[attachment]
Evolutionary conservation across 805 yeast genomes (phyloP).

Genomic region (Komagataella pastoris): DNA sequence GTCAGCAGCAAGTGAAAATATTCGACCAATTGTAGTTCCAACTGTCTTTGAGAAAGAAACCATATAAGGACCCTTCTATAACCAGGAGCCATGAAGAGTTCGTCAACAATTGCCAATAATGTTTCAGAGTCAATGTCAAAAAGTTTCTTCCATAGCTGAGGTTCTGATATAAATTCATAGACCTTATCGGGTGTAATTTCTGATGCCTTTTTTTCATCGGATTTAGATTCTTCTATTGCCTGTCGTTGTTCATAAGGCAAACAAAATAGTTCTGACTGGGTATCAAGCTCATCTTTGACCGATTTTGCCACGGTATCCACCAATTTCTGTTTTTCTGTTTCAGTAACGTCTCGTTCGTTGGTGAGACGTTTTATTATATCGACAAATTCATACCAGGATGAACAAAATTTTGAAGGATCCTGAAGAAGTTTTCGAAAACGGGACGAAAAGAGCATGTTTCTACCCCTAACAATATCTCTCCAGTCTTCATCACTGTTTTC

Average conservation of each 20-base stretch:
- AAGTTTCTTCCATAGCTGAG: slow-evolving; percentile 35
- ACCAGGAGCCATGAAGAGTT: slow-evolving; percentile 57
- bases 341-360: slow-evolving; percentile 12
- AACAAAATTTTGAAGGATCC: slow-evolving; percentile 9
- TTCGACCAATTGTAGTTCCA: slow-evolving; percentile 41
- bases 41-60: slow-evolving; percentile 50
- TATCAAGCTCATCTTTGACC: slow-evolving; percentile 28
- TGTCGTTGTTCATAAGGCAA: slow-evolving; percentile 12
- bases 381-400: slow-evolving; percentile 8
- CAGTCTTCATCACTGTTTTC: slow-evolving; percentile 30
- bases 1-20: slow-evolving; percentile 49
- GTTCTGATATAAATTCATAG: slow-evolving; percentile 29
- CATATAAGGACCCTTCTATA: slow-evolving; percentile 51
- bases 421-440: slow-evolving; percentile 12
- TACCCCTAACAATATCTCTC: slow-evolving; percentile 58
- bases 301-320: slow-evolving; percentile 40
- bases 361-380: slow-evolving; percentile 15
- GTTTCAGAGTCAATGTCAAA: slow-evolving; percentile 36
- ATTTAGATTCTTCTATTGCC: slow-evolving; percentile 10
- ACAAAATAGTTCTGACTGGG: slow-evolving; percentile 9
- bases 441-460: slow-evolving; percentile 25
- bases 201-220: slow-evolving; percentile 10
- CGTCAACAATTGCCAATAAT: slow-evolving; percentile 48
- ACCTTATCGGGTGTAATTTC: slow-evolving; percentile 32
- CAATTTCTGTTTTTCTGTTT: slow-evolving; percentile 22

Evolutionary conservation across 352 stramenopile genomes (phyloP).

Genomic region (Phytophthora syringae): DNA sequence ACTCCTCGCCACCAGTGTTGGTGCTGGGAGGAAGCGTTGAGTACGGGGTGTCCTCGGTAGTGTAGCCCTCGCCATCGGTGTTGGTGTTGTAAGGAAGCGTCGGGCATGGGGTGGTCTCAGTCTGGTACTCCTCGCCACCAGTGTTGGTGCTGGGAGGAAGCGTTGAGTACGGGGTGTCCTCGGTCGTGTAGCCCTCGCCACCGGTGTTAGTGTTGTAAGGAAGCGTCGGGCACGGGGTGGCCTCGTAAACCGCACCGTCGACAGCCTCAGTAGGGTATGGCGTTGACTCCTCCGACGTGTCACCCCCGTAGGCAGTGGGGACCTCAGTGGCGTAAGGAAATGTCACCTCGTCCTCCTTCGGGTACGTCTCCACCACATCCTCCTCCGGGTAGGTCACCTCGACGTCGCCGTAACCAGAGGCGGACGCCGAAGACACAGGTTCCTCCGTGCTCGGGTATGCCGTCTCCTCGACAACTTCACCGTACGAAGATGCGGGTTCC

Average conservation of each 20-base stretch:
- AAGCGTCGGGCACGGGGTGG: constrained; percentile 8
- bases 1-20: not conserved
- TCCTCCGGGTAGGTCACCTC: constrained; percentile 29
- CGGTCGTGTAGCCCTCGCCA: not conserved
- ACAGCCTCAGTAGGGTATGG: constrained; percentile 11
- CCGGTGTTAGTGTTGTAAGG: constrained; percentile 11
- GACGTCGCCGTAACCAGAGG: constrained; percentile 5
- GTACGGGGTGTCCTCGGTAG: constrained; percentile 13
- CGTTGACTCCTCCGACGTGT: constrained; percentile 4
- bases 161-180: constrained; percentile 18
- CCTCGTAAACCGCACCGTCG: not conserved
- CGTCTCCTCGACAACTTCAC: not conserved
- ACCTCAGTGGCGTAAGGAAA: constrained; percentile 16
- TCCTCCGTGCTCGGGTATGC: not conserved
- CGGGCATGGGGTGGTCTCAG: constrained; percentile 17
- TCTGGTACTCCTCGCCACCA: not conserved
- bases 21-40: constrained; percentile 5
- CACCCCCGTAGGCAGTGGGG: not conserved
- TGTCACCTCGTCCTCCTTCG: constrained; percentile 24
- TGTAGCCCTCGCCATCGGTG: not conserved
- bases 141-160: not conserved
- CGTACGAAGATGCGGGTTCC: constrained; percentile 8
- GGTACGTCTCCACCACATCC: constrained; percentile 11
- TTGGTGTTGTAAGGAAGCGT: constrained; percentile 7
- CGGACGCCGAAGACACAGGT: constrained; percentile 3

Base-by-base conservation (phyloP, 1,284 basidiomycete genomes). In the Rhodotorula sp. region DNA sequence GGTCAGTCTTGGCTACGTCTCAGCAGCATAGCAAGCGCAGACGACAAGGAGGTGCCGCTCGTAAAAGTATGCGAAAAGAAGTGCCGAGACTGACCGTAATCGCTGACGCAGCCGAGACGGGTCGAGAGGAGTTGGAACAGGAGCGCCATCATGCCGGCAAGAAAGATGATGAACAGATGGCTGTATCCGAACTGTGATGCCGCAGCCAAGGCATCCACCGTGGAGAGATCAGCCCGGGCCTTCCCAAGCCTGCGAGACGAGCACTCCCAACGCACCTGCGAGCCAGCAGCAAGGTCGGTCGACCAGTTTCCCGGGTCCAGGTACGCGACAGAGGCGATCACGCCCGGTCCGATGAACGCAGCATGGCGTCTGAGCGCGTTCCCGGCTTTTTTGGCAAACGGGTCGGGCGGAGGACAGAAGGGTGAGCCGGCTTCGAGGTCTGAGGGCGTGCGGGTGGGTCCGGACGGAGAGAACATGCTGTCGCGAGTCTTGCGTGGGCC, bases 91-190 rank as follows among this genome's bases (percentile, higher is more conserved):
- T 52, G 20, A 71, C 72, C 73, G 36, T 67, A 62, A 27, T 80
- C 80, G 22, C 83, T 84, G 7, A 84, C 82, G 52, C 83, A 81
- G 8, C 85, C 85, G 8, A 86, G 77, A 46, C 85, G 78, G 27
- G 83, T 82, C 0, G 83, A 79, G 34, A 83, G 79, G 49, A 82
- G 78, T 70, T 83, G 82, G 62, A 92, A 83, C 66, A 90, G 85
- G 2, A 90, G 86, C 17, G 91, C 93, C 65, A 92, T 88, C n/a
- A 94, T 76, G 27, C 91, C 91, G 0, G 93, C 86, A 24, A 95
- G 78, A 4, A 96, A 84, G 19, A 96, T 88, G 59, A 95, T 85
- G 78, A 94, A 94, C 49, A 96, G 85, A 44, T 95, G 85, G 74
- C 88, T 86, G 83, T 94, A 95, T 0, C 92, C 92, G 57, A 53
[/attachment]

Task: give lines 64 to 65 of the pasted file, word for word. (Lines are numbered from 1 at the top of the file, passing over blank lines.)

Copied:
- A 94, T 76, G 27, C 91, C 91, G 0, G 93, C 86, A 24, A 95
- G 78, A 4, A 96, A 84, G 19, A 96, T 88, G 59, A 95, T 85